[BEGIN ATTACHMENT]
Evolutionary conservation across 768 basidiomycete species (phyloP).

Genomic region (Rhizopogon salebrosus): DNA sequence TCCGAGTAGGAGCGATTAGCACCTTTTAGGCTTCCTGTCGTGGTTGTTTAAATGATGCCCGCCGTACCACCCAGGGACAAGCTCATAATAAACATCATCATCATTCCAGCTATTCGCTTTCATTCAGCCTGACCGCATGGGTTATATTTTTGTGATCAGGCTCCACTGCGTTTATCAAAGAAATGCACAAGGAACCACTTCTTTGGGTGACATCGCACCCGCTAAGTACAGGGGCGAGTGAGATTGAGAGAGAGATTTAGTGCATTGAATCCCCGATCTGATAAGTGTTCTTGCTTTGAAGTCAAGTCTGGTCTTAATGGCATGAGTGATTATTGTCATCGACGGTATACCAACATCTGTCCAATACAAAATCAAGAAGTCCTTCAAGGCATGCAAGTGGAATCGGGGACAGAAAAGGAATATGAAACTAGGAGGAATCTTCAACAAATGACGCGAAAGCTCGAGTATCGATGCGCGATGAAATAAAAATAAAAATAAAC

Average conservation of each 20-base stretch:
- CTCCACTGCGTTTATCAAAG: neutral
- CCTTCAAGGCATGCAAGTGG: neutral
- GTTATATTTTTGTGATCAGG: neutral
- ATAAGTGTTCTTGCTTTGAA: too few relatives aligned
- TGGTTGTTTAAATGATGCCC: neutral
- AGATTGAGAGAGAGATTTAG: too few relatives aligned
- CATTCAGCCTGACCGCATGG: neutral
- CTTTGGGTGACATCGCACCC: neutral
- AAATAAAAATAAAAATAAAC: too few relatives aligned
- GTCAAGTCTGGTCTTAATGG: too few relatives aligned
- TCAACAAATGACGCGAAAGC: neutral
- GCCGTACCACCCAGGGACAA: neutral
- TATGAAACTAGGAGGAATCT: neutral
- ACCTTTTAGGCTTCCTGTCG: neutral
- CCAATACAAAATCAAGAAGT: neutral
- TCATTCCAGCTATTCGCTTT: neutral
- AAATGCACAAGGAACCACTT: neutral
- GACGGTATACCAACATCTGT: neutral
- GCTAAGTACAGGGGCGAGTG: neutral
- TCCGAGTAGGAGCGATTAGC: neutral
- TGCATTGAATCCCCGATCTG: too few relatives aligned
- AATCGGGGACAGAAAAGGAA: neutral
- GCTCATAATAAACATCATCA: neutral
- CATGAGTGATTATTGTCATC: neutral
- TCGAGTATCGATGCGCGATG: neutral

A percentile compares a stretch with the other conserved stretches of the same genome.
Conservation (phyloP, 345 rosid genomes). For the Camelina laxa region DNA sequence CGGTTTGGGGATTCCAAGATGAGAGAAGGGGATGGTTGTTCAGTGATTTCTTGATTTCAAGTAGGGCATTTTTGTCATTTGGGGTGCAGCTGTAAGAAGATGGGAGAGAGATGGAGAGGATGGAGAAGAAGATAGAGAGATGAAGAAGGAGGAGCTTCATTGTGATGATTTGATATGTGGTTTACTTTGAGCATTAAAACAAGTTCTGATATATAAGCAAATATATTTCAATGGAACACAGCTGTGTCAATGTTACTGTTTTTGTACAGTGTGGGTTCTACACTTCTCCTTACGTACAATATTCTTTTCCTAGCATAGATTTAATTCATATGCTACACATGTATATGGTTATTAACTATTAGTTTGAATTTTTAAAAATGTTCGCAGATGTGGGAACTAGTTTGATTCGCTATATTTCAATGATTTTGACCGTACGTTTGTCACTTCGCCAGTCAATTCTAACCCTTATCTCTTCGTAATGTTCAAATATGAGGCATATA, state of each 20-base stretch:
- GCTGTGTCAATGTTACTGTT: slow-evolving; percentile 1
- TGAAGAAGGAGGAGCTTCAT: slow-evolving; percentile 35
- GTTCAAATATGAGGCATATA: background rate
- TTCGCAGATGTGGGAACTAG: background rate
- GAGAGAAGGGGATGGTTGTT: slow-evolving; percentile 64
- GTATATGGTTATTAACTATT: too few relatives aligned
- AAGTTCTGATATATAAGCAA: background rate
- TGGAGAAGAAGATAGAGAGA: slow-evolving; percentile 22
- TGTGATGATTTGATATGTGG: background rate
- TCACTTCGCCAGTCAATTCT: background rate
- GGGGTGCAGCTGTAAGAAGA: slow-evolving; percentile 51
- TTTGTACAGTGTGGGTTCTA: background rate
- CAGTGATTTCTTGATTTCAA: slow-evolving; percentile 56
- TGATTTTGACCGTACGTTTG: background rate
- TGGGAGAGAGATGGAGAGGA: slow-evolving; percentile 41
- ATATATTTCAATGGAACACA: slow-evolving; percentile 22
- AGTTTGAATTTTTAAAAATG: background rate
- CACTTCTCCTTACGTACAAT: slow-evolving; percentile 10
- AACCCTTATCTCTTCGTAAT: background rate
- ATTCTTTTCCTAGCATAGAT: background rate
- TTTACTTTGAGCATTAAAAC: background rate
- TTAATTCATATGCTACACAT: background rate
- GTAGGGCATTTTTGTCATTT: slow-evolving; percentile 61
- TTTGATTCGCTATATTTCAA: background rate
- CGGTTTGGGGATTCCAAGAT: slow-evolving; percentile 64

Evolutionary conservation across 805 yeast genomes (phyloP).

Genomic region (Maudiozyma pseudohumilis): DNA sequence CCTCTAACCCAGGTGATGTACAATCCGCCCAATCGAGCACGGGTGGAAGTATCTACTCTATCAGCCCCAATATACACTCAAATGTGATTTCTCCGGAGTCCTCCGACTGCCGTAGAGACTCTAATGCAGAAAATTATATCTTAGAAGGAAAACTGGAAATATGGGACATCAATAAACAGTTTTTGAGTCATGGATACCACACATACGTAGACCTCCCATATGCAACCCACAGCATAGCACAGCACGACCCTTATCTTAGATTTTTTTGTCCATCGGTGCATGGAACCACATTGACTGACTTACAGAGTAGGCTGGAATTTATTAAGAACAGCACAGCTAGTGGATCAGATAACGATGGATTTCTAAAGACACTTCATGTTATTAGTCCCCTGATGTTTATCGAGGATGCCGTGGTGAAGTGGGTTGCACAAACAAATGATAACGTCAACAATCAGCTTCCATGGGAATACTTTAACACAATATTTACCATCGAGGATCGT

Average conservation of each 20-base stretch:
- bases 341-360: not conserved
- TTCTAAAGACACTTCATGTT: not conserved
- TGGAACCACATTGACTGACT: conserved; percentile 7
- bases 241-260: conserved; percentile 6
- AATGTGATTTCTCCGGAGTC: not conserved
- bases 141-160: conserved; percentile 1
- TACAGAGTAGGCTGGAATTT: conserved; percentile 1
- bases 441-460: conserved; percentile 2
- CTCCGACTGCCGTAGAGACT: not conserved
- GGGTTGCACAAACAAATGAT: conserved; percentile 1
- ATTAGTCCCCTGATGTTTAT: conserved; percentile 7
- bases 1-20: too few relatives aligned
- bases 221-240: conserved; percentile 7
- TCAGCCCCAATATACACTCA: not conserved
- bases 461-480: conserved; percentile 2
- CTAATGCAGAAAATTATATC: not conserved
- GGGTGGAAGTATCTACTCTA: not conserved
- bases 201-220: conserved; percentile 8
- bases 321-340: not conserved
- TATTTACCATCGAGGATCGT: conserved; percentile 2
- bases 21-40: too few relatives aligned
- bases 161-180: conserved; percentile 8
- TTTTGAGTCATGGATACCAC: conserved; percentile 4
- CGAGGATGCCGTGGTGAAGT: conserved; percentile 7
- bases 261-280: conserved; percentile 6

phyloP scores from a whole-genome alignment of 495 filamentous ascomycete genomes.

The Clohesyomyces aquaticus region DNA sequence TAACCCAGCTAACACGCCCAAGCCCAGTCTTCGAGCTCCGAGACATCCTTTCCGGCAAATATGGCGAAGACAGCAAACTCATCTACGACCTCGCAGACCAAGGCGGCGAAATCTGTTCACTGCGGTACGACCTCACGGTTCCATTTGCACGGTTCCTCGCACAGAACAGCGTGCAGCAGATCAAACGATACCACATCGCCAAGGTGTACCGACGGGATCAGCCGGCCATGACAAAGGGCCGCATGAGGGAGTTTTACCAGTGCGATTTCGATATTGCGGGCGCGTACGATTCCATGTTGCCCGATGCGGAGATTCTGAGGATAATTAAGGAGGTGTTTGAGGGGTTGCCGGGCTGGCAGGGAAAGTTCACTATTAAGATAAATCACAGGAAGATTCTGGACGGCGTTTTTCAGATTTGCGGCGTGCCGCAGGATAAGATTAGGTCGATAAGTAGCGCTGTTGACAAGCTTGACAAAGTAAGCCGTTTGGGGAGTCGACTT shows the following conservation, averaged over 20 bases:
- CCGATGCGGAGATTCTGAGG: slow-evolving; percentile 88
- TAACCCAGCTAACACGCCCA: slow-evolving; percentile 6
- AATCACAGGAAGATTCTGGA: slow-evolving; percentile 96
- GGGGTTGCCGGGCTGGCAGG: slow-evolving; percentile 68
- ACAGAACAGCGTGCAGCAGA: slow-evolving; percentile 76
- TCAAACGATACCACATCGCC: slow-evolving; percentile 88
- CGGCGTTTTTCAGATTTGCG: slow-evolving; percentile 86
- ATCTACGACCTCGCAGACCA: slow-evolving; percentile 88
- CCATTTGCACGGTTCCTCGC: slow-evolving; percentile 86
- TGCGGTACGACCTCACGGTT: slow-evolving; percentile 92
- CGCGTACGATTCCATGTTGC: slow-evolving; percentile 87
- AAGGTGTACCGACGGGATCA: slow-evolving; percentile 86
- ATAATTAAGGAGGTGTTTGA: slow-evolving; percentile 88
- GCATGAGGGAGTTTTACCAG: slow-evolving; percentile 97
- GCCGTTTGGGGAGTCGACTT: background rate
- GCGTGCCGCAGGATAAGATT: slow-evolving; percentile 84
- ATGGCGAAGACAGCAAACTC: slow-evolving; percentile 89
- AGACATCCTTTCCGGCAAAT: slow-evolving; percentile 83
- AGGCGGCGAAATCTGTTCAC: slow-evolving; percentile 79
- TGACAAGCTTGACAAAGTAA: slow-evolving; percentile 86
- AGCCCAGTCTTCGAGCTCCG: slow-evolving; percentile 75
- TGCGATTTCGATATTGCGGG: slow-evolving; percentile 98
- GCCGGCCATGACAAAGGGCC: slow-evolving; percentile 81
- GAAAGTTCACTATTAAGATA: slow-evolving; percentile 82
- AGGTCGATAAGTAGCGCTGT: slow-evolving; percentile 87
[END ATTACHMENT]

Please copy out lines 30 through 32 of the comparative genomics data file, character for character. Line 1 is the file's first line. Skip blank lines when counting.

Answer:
Conservation (phyloP, 345 rosid genomes). For the Camelina laxa region DNA sequence CGGTTTGGGGATTCCAAGATGAGAGAAGGGGATGGTTGTTCAGTGATTTCTTGATTTCAAGTAGGGCATTTTTGTCATTTGGGGTGCAGCTGTAAGAAGATGGGAGAGAGATGGAGAGGATGGAGAAGAAGATAGAGAGATGAAGAAGGAGGAGCTTCATTGTGATGATTTGATATGTGGTTTACTTTGAGCATTAAAACAAGTTCTGATATATAAGCAAATATATTTCAATGGAACACAGCTGTGTCAATGTTACTGTTTTTGTACAGTGTGGGTTCTACACTTCTCCTTACGTACAATATTCTTTTCCTAGCATAGATTTAATTCATATGCTACACATGTATATGGTTATTAACTATTAGTTTGAATTTTTAAAAATGTTCGCAGATGTGGGAACTAGTTTGATTCGCTATATTTCAATGATTTTGACCGTACGTTTGTCACTTCGCCAGTCAATTCTAACCCTTATCTCTTCGTAATGTTCAAATATGAGGCATATA, state of each 20-base stretch:
- GCTGTGTCAATGTTACTGTT: slow-evolving; percentile 1
- TGAAGAAGGAGGAGCTTCAT: slow-evolving; percentile 35